Latin America - Law Firms An Interdisciplinary Group Meets The Challenge Of A Public Company Cross-Border Reorganization

Tuesday, November 1, 2005 - 01:00

Editor: Mr. Solomon, would you tell our readers something about your background?

Solomon: I graduated from Harvard Law School in 1976, and I have been litigating ever since. Before joining Proskauer, I was with a smaller firm that focused almost exclusively on litigation.

Editor: I know you've explained what things attracted you to Proskauer. Are any of them pertinent to the international litigation you are doing?

Solomon: Oh, yes. Proskauer's experience in areas in addition to litigation is quite extraordinary - the corporate and labor groups are but two examples - and the opportunity to collaborate with lawyers possessed of such abilities has been essential in litigating in this area of cross-border restructurings.

Editor: Please tell us about your practice. How has it evolved over the course of your career?

Solomon: We have all witnessed the extraordinary increase in the complexity of civil commercial cases over the course of the last 25 years. Fortunately, Proskauer has one of the very finest litigation departments, one that has more than managed to keep up with the increasing complexity of the matters it handles. One of the particular skills the firm's lawyers possess, I think, is the ability to translate this complexity into something that judges, juries, arbitrators, and other non-experts can understand.

Editor: You have been representing a group of retail investors and other creditors in a complex cross-border reorganization of an Argentine public company, Multicanal SA. For starters, would you provide our readers with the background on this matter?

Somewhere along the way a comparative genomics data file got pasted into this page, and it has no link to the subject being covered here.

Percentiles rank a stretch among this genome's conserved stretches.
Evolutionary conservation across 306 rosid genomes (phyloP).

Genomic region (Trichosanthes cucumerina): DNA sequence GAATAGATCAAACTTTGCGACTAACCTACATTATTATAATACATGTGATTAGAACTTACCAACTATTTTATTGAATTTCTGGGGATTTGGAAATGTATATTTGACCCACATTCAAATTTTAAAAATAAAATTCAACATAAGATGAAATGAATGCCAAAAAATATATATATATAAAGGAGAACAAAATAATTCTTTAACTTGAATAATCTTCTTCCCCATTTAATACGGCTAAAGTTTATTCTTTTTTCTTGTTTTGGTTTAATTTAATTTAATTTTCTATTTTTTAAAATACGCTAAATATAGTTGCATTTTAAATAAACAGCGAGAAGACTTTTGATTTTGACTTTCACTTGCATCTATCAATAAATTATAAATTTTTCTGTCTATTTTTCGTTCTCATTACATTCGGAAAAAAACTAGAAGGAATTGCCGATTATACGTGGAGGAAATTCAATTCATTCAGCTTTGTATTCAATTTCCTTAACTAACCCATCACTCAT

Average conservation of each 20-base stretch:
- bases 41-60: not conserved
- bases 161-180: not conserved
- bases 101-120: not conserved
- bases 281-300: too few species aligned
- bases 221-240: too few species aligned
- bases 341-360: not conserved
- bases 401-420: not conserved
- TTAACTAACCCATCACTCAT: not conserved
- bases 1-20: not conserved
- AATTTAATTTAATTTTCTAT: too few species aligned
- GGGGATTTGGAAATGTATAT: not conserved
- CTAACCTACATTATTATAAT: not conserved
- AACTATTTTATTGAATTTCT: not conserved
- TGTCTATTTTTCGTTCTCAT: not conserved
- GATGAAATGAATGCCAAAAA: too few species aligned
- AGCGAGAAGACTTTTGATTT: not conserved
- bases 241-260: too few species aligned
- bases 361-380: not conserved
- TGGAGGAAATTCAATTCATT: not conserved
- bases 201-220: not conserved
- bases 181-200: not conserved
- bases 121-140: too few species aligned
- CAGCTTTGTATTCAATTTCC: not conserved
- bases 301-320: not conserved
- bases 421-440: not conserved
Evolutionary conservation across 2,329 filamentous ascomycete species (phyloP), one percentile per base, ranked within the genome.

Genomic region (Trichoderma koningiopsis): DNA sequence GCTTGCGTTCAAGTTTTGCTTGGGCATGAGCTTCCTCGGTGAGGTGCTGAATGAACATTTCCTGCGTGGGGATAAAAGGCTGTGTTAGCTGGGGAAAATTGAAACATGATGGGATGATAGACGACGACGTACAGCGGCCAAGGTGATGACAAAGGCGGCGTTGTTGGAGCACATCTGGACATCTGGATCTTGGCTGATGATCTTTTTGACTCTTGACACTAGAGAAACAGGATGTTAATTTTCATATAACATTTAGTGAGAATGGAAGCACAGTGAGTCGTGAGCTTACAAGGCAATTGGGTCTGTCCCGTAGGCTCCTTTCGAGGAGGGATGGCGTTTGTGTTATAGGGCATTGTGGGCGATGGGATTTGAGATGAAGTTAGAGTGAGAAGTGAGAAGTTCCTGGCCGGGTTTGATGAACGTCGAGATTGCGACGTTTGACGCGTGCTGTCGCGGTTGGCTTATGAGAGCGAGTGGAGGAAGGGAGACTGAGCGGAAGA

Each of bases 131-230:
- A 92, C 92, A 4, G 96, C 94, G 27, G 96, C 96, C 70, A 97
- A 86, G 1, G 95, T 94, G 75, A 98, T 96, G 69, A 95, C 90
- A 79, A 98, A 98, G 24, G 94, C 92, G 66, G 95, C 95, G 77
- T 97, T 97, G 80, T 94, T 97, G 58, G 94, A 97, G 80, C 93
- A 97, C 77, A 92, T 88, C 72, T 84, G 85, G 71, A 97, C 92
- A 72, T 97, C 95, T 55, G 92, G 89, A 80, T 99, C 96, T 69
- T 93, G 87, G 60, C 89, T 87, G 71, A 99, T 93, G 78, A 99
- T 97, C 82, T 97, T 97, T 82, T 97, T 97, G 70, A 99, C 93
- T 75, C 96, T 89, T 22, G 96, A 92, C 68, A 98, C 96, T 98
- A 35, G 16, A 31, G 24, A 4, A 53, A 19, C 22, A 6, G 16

Solomon: Our client, Argentinian Recovery Company LLC or ARC, is affiliated with the Huff Investment Management Group. Huff ultimately represents the interests of about 6 million American workers, pensioners, and retirees. Huff came to us in 2003. At that point, Multicanal SA was going through a restructuring involving more than half a billion dollars in debt. It appeared as if Multicanal was not compensating its creditors fairly, and Huff's clients held about $150 million in Multicanal debt - that's the face value of the debt. The amounts owing to these creditors at the time exceeded $200 million when you included unpaid interest.

Multicanal is a wholly-owned subsidiary of Grupo Clarín, an Argentine media conglomerate and a very powerful company. As an indication of that clout, a senior member of the Clarín governing board actually threatened U.S. creditors if they voted against the restructuring plan the board was proposing. This was something that came out at the U.S. trial. In our eyes, the proposed restructuring represented an attempt at a massive transfer of wealth from U.S. creditors to this powerful Argentine conglomerate.

Editor: Speaking of creditors, who were the institutional investors who held roughly 80 percent of Multicanal's debt? How about the retail investors?

Solomon: The finding made by Judge Gropper, the Bankruptcy Judge in the Southern District of New York, and affirmed by Judge Hellerstein, the United States District Judge in the Southern District, was that the overwhelming majority of all the creditors, more than 80 percent, were U.S. entities. Multicanal came to the United States to sell its debt through U.S. instrumentalities, including U.S. brokers, U.S. underwriters and U.S. marketing agents. Mutlicanal registered this debt with the SEC under the Trust Indenture Act. As part of all of this, Multicanal promised that the debt would be U.S. debt, paid in the U.S. in U.S. dollars. The creditors were specifically and repeatedly promised access to, and the protections of, U.S. law and U.S. courts. The face value of the debt exceeded $500 million, and with interest there is now more than three-quarters of a billion dollars owing by Multicanal to U.S. creditors. We proved that as much as $50 million of the face value of the debt was held by U.S. retail investors, which represents close to 10 percent.